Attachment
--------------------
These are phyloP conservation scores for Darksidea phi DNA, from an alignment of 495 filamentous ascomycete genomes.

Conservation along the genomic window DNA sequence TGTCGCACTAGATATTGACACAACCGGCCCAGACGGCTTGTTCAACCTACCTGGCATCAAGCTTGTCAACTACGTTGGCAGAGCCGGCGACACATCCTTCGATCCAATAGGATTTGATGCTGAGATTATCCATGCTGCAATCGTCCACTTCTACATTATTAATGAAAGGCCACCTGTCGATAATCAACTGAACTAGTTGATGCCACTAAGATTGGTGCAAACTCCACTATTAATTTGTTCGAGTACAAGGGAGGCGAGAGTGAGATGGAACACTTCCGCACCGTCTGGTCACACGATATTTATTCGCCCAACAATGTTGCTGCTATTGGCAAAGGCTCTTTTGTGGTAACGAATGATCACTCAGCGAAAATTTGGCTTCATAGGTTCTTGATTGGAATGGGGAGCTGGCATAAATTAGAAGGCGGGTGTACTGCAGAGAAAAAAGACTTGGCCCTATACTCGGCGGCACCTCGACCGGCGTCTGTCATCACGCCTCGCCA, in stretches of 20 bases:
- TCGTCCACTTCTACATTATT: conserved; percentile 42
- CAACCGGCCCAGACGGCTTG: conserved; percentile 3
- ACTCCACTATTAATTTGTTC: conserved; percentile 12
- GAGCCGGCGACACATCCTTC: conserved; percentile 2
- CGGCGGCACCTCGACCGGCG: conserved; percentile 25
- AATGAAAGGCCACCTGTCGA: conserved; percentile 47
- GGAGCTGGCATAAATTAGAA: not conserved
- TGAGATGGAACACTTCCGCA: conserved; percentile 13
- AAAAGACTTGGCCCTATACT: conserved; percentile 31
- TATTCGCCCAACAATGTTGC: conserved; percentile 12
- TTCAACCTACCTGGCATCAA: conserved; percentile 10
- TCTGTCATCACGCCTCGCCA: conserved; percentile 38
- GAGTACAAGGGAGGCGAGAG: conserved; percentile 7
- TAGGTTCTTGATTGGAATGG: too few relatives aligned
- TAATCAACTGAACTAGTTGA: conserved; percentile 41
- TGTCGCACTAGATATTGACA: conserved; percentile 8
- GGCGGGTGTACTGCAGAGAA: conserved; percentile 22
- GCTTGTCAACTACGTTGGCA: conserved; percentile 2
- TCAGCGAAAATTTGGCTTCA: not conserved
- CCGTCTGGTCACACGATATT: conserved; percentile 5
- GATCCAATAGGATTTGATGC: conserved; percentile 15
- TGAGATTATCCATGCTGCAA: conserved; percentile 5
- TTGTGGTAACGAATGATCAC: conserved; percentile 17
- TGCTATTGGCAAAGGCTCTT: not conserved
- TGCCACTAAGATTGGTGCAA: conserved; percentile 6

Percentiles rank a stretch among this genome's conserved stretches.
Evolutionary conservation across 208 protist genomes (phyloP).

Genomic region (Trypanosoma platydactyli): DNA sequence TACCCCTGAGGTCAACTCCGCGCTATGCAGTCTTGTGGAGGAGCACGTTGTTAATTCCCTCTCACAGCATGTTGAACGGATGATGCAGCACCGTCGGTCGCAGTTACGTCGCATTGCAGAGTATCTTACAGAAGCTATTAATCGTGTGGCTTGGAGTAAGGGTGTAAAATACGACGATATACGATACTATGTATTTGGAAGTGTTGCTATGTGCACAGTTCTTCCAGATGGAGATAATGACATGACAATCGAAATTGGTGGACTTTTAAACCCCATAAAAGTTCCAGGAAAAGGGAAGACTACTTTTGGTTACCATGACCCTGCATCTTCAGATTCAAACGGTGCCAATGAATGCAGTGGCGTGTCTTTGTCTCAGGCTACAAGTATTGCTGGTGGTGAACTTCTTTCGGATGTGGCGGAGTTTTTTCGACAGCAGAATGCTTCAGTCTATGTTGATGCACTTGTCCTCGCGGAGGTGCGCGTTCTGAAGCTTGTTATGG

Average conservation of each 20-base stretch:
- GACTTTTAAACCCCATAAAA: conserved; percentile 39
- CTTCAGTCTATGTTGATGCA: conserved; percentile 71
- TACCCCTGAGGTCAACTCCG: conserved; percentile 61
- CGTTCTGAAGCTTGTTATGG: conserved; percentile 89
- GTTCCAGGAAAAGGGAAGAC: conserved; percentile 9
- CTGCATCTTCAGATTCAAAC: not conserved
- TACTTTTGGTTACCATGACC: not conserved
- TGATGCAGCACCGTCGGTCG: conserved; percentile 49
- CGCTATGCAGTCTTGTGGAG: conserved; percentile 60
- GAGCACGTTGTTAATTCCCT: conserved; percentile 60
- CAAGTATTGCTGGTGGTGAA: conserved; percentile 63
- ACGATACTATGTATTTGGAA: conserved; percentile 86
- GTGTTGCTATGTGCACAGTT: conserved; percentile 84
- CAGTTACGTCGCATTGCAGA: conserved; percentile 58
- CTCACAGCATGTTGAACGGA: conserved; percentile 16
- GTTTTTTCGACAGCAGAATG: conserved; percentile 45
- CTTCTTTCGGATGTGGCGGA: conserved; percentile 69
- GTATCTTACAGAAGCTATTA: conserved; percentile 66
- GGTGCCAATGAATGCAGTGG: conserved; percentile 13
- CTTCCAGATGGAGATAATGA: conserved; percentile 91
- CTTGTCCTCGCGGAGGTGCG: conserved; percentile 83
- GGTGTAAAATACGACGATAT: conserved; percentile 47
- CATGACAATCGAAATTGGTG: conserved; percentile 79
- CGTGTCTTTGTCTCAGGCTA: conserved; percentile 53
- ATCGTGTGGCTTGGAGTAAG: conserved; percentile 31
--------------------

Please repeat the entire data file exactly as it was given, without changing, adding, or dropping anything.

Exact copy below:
These are phyloP conservation scores for Darksidea phi DNA, from an alignment of 495 filamentous ascomycete genomes.

Conservation along the genomic window DNA sequence TGTCGCACTAGATATTGACACAACCGGCCCAGACGGCTTGTTCAACCTACCTGGCATCAAGCTTGTCAACTACGTTGGCAGAGCCGGCGACACATCCTTCGATCCAATAGGATTTGATGCTGAGATTATCCATGCTGCAATCGTCCACTTCTACATTATTAATGAAAGGCCACCTGTCGATAATCAACTGAACTAGTTGATGCCACTAAGATTGGTGCAAACTCCACTATTAATTTGTTCGAGTACAAGGGAGGCGAGAGTGAGATGGAACACTTCCGCACCGTCTGGTCACACGATATTTATTCGCCCAACAATGTTGCTGCTATTGGCAAAGGCTCTTTTGTGGTAACGAATGATCACTCAGCGAAAATTTGGCTTCATAGGTTCTTGATTGGAATGGGGAGCTGGCATAAATTAGAAGGCGGGTGTACTGCAGAGAAAAAAGACTTGGCCCTATACTCGGCGGCACCTCGACCGGCGTCTGTCATCACGCCTCGCCA, in stretches of 20 bases:
- TCGTCCACTTCTACATTATT: conserved; percentile 42
- CAACCGGCCCAGACGGCTTG: conserved; percentile 3
- ACTCCACTATTAATTTGTTC: conserved; percentile 12
- GAGCCGGCGACACATCCTTC: conserved; percentile 2
- CGGCGGCACCTCGACCGGCG: conserved; percentile 25
- AATGAAAGGCCACCTGTCGA: conserved; percentile 47
- GGAGCTGGCATAAATTAGAA: not conserved
- TGAGATGGAACACTTCCGCA: conserved; percentile 13
- AAAAGACTTGGCCCTATACT: conserved; percentile 31
- TATTCGCCCAACAATGTTGC: conserved; percentile 12
- TTCAACCTACCTGGCATCAA: conserved; percentile 10
- TCTGTCATCACGCCTCGCCA: conserved; percentile 38
- GAGTACAAGGGAGGCGAGAG: conserved; percentile 7
- TAGGTTCTTGATTGGAATGG: too few relatives aligned
- TAATCAACTGAACTAGTTGA: conserved; percentile 41
- TGTCGCACTAGATATTGACA: conserved; percentile 8
- GGCGGGTGTACTGCAGAGAA: conserved; percentile 22
- GCTTGTCAACTACGTTGGCA: conserved; percentile 2
- TCAGCGAAAATTTGGCTTCA: not conserved
- CCGTCTGGTCACACGATATT: conserved; percentile 5
- GATCCAATAGGATTTGATGC: conserved; percentile 15
- TGAGATTATCCATGCTGCAA: conserved; percentile 5
- TTGTGGTAACGAATGATCAC: conserved; percentile 17
- TGCTATTGGCAAAGGCTCTT: not conserved
- TGCCACTAAGATTGGTGCAA: conserved; percentile 6

Percentiles rank a stretch among this genome's conserved stretches.
Evolutionary conservation across 208 protist genomes (phyloP).

Genomic region (Trypanosoma platydactyli): DNA sequence TACCCCTGAGGTCAACTCCGCGCTATGCAGTCTTGTGGAGGAGCACGTTGTTAATTCCCTCTCACAGCATGTTGAACGGATGATGCAGCACCGTCGGTCGCAGTTACGTCGCATTGCAGAGTATCTTACAGAAGCTATTAATCGTGTGGCTTGGAGTAAGGGTGTAAAATACGACGATATACGATACTATGTATTTGGAAGTGTTGCTATGTGCACAGTTCTTCCAGATGGAGATAATGACATGACAATCGAAATTGGTGGACTTTTAAACCCCATAAAAGTTCCAGGAAAAGGGAAGACTACTTTTGGTTACCATGACCCTGCATCTTCAGATTCAAACGGTGCCAATGAATGCAGTGGCGTGTCTTTGTCTCAGGCTACAAGTATTGCTGGTGGTGAACTTCTTTCGGATGTGGCGGAGTTTTTTCGACAGCAGAATGCTTCAGTCTATGTTGATGCACTTGTCCTCGCGGAGGTGCGCGTTCTGAAGCTTGTTATGG

Average conservation of each 20-base stretch:
- GACTTTTAAACCCCATAAAA: conserved; percentile 39
- CTTCAGTCTATGTTGATGCA: conserved; percentile 71
- TACCCCTGAGGTCAACTCCG: conserved; percentile 61
- CGTTCTGAAGCTTGTTATGG: conserved; percentile 89
- GTTCCAGGAAAAGGGAAGAC: conserved; percentile 9
- CTGCATCTTCAGATTCAAAC: not conserved
- TACTTTTGGTTACCATGACC: not conserved
- TGATGCAGCACCGTCGGTCG: conserved; percentile 49
- CGCTATGCAGTCTTGTGGAG: conserved; percentile 60
- GAGCACGTTGTTAATTCCCT: conserved; percentile 60
- CAAGTATTGCTGGTGGTGAA: conserved; percentile 63
- ACGATACTATGTATTTGGAA: conserved; percentile 86
- GTGTTGCTATGTGCACAGTT: conserved; percentile 84
- CAGTTACGTCGCATTGCAGA: conserved; percentile 58
- CTCACAGCATGTTGAACGGA: conserved; percentile 16
- GTTTTTTCGACAGCAGAATG: conserved; percentile 45
- CTTCTTTCGGATGTGGCGGA: conserved; percentile 69
- GTATCTTACAGAAGCTATTA: conserved; percentile 66
- GGTGCCAATGAATGCAGTGG: conserved; percentile 13
- CTTCCAGATGGAGATAATGA: conserved; percentile 91
- CTTGTCCTCGCGGAGGTGCG: conserved; percentile 83
- GGTGTAAAATACGACGATAT: conserved; percentile 47
- CATGACAATCGAAATTGGTG: conserved; percentile 79
- CGTGTCTTTGTCTCAGGCTA: conserved; percentile 53
- ATCGTGTGGCTTGGAGTAAG: conserved; percentile 31